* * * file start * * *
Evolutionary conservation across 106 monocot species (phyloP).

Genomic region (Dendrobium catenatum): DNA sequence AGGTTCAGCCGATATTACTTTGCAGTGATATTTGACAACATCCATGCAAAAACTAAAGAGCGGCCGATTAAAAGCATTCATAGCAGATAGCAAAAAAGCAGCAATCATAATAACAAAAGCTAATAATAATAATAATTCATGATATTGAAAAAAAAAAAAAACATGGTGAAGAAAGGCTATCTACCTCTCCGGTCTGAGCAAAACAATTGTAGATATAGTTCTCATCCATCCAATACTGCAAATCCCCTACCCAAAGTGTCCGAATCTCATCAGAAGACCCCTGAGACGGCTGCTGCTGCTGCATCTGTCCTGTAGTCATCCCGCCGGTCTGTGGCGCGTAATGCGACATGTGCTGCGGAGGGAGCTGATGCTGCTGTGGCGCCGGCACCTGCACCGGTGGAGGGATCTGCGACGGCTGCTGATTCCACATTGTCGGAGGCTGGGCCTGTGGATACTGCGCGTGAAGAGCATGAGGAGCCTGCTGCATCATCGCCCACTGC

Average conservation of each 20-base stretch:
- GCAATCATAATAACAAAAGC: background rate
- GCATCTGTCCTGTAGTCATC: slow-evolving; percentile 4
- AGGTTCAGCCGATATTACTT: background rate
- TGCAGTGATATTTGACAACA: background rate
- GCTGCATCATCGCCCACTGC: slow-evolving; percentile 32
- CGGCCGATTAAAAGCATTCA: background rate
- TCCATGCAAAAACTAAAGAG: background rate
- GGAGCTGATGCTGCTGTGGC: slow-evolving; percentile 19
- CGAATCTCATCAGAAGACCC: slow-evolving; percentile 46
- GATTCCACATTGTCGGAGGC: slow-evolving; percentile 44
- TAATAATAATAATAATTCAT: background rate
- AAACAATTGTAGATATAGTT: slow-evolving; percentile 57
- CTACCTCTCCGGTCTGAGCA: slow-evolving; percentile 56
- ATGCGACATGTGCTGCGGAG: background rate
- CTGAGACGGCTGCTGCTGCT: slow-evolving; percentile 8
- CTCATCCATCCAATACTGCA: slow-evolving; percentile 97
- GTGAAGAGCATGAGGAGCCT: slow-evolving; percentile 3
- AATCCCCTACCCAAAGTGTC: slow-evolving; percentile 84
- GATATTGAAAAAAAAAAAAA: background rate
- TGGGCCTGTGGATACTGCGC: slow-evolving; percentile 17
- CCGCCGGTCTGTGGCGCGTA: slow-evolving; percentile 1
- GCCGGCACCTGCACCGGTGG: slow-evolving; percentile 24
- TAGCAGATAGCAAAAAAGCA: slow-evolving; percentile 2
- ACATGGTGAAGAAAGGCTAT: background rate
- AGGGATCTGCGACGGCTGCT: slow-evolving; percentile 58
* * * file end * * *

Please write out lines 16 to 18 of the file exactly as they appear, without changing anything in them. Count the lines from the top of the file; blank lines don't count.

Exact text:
- CTACCTCTCCGGTCTGAGCA: slow-evolving; percentile 56
- ATGCGACATGTGCTGCGGAG: background rate
- CTGAGACGGCTGCTGCTGCT: slow-evolving; percentile 8